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Writ 5111 Group Project Prototype Presentation

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Transcript

  • 1. Content Management and Single Sourcing Foundations and Current Practices Patrick Haggerty Susan Schnelbach Josh Richards
  • 2. Overview .
  • 3. Overview . Client Education Group
    • Three departments within OIT
      • Application Support
      • Helpline (1Help)
      • Training, Professional Development, and Consultation Services
  • 4. Overview . Project and Challenges
    • Much larger project
      • Duplication
      • Communication and management
      • Document life cycle
      • Ownership
      • Varied purpose and tone
  • 5. Overview . Goals
    • Overall goals include:
      • Reduce duplication
      • Increase discovery and adaptability
      • Implement a publishing process that coordinates efforts
      • Establish a formal review process
  • 6. Overview . Our part and deliverables
    • Background and practices:
      • Content Management
      • Single Sourcing
      • Current Practices
  • 7. Content Management . Patrick Haggerty
  • 8. Content Management . A Practice
    • Primarily a practice:
      • Asset Management
      • Presentation Management
      • Publishing
  • 9. Content Management . A Practice
    • Asset Management:
      • Asset = piece of content
      • Data, Information, Knowledge, Content
      • Metadata
        • Context
        • Structure
  • 10. Content Management . A Practice
    • Presentation Management:
      • Format
      • Templates
        • Default
        • Flexible = modular
        • Flexible = multimedia
  • 11. Content Management . A Practice
    • Publication:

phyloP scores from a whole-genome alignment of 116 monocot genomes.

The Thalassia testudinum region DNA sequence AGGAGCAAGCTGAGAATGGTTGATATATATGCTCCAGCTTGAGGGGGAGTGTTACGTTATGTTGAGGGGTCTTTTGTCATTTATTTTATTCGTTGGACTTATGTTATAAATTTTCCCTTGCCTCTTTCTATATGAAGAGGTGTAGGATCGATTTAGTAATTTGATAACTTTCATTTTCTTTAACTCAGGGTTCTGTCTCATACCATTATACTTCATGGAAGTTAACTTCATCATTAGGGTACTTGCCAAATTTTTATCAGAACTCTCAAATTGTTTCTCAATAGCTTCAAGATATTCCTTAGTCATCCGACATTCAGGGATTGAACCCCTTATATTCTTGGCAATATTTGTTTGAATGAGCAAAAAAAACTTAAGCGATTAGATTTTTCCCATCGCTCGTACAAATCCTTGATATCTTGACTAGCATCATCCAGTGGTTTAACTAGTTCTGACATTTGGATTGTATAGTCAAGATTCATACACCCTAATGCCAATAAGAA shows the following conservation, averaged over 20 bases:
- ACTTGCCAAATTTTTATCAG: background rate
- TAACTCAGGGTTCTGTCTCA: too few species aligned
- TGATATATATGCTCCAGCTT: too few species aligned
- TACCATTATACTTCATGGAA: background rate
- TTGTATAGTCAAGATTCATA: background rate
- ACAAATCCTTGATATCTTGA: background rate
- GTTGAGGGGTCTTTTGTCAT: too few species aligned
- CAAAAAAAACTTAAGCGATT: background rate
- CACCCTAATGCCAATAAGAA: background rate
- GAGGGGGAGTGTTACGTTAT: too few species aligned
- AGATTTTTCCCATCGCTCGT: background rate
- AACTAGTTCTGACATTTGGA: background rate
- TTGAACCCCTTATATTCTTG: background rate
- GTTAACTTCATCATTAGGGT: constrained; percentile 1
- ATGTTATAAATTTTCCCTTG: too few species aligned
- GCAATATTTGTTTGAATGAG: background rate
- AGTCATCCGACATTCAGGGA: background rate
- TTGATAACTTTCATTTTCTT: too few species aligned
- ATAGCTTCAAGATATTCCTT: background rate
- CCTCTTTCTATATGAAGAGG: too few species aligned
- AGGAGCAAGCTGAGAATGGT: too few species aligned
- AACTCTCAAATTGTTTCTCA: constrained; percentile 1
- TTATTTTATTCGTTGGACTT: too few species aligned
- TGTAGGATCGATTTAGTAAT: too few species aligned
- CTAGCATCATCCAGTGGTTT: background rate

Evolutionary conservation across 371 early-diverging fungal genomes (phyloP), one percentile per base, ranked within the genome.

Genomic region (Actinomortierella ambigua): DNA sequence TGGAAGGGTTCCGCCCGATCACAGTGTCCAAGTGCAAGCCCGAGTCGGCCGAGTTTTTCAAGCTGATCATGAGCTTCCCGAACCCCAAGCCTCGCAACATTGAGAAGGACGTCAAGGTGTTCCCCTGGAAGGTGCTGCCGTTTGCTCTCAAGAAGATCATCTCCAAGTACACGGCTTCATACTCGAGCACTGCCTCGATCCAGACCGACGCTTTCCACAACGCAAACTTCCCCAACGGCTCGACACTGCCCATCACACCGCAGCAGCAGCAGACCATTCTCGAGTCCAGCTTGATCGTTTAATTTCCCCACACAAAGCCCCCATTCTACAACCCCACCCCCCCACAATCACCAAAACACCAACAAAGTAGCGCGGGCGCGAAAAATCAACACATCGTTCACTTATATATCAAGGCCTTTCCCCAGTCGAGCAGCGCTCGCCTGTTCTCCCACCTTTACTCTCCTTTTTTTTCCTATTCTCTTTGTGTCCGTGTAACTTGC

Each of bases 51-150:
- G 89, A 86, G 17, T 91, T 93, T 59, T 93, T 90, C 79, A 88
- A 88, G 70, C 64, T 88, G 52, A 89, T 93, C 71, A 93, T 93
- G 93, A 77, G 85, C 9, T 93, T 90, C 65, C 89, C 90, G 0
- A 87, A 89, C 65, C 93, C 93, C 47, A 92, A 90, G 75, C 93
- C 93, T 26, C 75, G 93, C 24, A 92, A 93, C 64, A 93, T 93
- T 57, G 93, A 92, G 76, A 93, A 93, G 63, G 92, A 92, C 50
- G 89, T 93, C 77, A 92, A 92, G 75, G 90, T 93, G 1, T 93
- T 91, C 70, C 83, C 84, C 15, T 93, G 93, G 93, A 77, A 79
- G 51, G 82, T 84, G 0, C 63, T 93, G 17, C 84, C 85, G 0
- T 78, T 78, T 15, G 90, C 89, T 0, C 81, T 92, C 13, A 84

• Reconstruct information
      • Only outward facing activity
  • 12. Content Management . Infrastructure
    • Practice must be supported and enacted:
      • Repository
      • People
      • Digital content management system
  • 13. Content Management . Strategy
    • A single context that directs and critiques
      • Groundwork for infrastructure choices and workflows
      • Built of foundational principles and project goals
        • Single Sourcing a foundational principle
  • 14. Single Sourcing . Susan Schnelbach
  • 15. Single Sourcing . What is it?
    • A method of writing content so that it can be reused in multiple documents or media without being modified or rewritten Groundwork for infrastructure choices and workflows
    • Generally used to created written documents, Web content, and/or online help files
    • Allows Web content to be dynamically served
  • 16. Single Sourcing . Implementation
    • Single sourcing is usually implemented along with a form of structured authoring
      • Structured authoring is an organized, disciplined, template-driven approach to writing
      • Structured authoring is somewhat inflexible
  • 17. Single Sourcing . Implementation (cont.)
    • Documents are broken down into topics
    • The topics are divided into information types (concepts, tasks, references)